President Barack Obama said in his September 9 address to a joint session of Congress that "those of us with health insurance are also paying a hidden and growing tax for those without it - about $1,000 per year that pays for somebody else's emergency room and charitable care."
Obama's remark reflected figures from a recent study by Families USA, a consumer health advocacy group, published a May 2009 study called "Hidden Health Tax: Americans Pay a Premium."
While his remark accurately reflected the effects of uninsured care, his characterization of the cost as a "hidden tax" is a figure of speech to describe an unwanted charge. It is not a tax, but a cost shift.
"In 2008, the uninsured received $116 billion worth of care from hospitals, doctors, and other providers," the study said. About $42.7 billion was "unpaid and constituted uncompensated care."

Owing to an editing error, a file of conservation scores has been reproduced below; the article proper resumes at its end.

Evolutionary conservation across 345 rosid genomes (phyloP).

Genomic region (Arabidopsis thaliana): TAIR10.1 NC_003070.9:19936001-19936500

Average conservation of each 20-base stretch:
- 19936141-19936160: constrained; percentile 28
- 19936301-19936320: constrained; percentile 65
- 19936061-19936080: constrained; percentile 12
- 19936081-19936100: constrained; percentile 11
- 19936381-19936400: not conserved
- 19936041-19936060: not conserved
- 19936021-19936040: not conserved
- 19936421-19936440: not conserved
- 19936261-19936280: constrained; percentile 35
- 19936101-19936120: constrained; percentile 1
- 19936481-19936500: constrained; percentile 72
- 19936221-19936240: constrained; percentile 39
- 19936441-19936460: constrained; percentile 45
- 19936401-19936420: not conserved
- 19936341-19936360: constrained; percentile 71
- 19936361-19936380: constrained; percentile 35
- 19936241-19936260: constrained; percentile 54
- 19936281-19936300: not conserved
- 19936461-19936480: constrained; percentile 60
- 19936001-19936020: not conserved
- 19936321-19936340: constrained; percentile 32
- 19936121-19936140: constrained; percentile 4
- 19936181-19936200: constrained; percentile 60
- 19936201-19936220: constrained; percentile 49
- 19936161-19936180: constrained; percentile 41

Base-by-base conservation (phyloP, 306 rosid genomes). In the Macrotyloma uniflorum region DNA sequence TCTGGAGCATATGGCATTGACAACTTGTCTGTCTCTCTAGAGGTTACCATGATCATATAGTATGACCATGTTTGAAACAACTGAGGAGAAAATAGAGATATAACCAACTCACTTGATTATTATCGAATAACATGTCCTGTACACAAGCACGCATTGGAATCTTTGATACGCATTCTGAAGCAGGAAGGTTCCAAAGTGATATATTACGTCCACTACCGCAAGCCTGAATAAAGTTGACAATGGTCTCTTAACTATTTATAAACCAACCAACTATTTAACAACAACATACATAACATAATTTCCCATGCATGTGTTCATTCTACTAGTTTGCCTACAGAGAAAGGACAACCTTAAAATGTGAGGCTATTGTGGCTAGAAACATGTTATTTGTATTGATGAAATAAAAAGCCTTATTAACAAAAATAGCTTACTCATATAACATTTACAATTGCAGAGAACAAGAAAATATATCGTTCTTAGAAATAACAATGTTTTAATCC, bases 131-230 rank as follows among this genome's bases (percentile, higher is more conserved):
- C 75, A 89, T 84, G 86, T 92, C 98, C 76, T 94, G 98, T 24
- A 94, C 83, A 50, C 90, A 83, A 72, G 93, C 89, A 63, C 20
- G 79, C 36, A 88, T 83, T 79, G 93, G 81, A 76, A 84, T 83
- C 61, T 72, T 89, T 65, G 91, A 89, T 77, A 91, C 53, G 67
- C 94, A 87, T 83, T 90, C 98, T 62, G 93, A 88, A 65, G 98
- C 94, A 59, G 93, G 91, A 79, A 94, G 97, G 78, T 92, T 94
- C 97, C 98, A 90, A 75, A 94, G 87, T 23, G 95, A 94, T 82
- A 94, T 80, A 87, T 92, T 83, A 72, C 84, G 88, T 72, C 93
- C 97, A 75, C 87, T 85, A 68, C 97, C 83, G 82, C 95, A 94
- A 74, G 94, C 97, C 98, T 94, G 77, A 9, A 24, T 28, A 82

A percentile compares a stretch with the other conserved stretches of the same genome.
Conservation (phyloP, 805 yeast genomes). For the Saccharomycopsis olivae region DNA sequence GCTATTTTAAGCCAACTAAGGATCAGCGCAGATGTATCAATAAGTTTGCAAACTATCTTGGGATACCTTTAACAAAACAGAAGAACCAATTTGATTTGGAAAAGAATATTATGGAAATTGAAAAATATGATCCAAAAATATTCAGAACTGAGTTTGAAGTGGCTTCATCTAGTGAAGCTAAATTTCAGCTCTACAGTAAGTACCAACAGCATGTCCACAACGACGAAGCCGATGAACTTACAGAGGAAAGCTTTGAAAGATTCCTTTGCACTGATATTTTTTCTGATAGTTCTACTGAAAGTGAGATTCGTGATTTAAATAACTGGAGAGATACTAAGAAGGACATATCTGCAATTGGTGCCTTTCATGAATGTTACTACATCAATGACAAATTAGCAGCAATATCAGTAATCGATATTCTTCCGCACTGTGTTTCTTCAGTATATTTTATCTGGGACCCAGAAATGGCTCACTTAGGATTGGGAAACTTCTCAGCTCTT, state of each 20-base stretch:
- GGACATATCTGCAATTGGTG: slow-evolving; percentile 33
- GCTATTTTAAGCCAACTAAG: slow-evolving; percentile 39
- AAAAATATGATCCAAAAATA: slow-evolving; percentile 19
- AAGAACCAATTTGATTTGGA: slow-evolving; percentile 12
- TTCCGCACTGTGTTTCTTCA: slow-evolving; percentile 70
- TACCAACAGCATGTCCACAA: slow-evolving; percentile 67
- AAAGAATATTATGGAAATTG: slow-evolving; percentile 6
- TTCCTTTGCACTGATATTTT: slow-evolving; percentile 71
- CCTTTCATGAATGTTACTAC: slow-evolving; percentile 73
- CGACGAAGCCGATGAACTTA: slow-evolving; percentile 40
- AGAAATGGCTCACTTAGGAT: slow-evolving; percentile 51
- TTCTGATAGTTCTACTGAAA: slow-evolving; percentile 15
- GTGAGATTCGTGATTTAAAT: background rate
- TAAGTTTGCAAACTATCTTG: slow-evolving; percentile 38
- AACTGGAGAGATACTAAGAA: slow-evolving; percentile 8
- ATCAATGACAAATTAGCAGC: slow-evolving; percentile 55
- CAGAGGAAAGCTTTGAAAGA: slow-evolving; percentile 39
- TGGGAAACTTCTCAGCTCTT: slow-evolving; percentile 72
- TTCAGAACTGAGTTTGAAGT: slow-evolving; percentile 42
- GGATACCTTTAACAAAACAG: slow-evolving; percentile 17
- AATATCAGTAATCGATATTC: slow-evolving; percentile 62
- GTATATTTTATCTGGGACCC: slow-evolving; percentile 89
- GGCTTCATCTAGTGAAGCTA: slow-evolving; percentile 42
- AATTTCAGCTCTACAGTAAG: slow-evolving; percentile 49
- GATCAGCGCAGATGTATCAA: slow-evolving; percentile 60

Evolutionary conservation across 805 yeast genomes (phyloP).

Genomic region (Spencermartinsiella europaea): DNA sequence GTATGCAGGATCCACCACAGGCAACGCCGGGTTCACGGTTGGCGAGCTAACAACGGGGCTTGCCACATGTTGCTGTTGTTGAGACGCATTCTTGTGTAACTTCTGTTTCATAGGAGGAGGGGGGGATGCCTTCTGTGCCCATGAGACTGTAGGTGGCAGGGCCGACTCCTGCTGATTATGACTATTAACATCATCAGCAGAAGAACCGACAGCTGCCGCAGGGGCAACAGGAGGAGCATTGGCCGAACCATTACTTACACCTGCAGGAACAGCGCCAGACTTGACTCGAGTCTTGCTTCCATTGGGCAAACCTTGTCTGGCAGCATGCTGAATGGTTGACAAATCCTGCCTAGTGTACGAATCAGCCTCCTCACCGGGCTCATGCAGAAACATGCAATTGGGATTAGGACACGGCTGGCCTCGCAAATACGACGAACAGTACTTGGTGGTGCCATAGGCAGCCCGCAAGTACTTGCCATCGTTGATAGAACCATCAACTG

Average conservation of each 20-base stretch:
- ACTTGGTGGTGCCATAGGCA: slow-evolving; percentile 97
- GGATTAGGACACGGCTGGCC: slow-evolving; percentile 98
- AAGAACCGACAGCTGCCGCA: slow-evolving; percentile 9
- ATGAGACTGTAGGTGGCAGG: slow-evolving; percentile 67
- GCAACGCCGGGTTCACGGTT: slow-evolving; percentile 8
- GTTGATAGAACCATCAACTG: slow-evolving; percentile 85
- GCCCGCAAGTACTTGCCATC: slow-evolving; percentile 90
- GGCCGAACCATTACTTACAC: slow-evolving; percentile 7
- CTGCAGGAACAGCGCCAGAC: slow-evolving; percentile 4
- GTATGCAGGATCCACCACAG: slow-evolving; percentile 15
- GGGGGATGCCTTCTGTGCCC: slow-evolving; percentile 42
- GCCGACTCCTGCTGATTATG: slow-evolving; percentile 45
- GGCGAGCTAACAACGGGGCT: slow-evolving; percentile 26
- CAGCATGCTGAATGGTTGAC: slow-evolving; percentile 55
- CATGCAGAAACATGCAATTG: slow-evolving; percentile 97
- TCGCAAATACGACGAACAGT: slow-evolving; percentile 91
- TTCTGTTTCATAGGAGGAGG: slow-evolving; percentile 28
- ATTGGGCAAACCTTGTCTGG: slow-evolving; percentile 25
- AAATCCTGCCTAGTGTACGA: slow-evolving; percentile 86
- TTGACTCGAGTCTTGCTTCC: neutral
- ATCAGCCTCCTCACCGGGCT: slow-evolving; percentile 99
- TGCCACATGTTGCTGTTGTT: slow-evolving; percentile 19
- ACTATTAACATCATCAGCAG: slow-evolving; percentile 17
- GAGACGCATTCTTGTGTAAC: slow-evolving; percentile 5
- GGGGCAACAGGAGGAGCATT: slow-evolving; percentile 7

"To make up for this uncompensated care, the costs were shifted to insurers in the form of higher charges for health services. These higher charges are then passed on to families and businesses as higher premiums."
Obama mentioned $1,000 per year, leaving an impression each individual with insurance pays the cost.
The study made clear that the calculation was for families, not individuals: "The impact of this hidden health tax on annual premiums for families and individuals in 2008 was as follows: For family health care coverage, the hidden health tax was $1,017. For health coverage provided to single individuals, the hidden health tax was $368."
Robert Zirkelbach, spokesman for America's Health Insurance Plans, said Obama's statement is accurate and pointed to the Families USA study.
"We're already spending $50 billion a year to provide care for uninsured Americans," said Zirkelbach, whose national association represents nearly 1,300 member companies providing health insurance coverage to more than 200 million Americans. "We're doing it in the most expensive way possible, through the doors of the emergency rooms."
True, but incomplete. Obama may have incorrectly left an impression individuals are paying a "hidden tax" of $1,000 per year for the care of others. And it's technically not a tax.